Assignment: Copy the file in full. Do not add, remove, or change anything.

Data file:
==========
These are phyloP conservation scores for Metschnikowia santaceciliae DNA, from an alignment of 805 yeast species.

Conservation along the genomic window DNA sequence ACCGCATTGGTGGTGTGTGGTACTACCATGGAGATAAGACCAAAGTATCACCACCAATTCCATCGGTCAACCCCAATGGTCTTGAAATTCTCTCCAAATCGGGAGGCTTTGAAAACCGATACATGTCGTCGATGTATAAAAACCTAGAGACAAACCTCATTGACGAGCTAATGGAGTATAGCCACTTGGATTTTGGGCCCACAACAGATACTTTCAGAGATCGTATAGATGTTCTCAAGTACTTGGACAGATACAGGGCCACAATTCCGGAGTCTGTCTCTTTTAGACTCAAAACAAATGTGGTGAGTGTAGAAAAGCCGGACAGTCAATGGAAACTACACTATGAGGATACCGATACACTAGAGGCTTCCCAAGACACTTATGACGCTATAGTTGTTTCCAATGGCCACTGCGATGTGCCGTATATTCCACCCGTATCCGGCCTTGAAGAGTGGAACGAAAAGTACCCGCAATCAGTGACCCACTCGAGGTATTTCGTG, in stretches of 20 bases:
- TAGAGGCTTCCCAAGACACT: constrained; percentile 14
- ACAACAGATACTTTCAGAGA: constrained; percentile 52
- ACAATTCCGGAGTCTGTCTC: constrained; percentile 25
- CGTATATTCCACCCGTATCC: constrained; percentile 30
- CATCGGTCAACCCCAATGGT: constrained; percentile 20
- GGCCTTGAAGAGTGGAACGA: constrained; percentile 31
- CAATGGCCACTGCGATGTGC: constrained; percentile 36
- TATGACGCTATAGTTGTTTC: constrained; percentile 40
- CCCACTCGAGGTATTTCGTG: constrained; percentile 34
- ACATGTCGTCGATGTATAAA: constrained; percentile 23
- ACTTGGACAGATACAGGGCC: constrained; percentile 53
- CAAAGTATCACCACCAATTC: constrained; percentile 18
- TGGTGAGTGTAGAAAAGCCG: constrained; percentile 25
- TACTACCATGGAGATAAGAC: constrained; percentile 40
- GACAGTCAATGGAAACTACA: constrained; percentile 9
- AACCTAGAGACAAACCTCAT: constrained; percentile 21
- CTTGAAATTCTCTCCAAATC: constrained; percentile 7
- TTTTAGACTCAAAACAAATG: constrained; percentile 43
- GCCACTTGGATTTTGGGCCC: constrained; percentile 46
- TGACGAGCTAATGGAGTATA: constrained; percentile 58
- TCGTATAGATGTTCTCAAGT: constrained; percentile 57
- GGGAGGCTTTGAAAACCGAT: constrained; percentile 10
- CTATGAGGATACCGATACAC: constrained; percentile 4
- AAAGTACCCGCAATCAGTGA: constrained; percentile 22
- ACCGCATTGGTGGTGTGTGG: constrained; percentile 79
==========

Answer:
These are phyloP conservation scores for Metschnikowia santaceciliae DNA, from an alignment of 805 yeast species.

Conservation along the genomic window DNA sequence ACCGCATTGGTGGTGTGTGGTACTACCATGGAGATAAGACCAAAGTATCACCACCAATTCCATCGGTCAACCCCAATGGTCTTGAAATTCTCTCCAAATCGGGAGGCTTTGAAAACCGATACATGTCGTCGATGTATAAAAACCTAGAGACAAACCTCATTGACGAGCTAATGGAGTATAGCCACTTGGATTTTGGGCCCACAACAGATACTTTCAGAGATCGTATAGATGTTCTCAAGTACTTGGACAGATACAGGGCCACAATTCCGGAGTCTGTCTCTTTTAGACTCAAAACAAATGTGGTGAGTGTAGAAAAGCCGGACAGTCAATGGAAACTACACTATGAGGATACCGATACACTAGAGGCTTCCCAAGACACTTATGACGCTATAGTTGTTTCCAATGGCCACTGCGATGTGCCGTATATTCCACCCGTATCCGGCCTTGAAGAGTGGAACGAAAAGTACCCGCAATCAGTGACCCACTCGAGGTATTTCGTG, in stretches of 20 bases:
- TAGAGGCTTCCCAAGACACT: constrained; percentile 14
- ACAACAGATACTTTCAGAGA: constrained; percentile 52
- ACAATTCCGGAGTCTGTCTC: constrained; percentile 25
- CGTATATTCCACCCGTATCC: constrained; percentile 30
- CATCGGTCAACCCCAATGGT: constrained; percentile 20
- GGCCTTGAAGAGTGGAACGA: constrained; percentile 31
- CAATGGCCACTGCGATGTGC: constrained; percentile 36
- TATGACGCTATAGTTGTTTC: constrained; percentile 40
- CCCACTCGAGGTATTTCGTG: constrained; percentile 34
- ACATGTCGTCGATGTATAAA: constrained; percentile 23
- ACTTGGACAGATACAGGGCC: constrained; percentile 53
- CAAAGTATCACCACCAATTC: constrained; percentile 18
- TGGTGAGTGTAGAAAAGCCG: constrained; percentile 25
- TACTACCATGGAGATAAGAC: constrained; percentile 40
- GACAGTCAATGGAAACTACA: constrained; percentile 9
- AACCTAGAGACAAACCTCAT: constrained; percentile 21
- CTTGAAATTCTCTCCAAATC: constrained; percentile 7
- TTTTAGACTCAAAACAAATG: constrained; percentile 43
- GCCACTTGGATTTTGGGCCC: constrained; percentile 46
- TGACGAGCTAATGGAGTATA: constrained; percentile 58
- TCGTATAGATGTTCTCAAGT: constrained; percentile 57
- GGGAGGCTTTGAAAACCGAT: constrained; percentile 10
- CTATGAGGATACCGATACAC: constrained; percentile 4
- AAAGTACCCGCAATCAGTGA: constrained; percentile 22
- ACCGCATTGGTGGTGTGTGG: constrained; percentile 79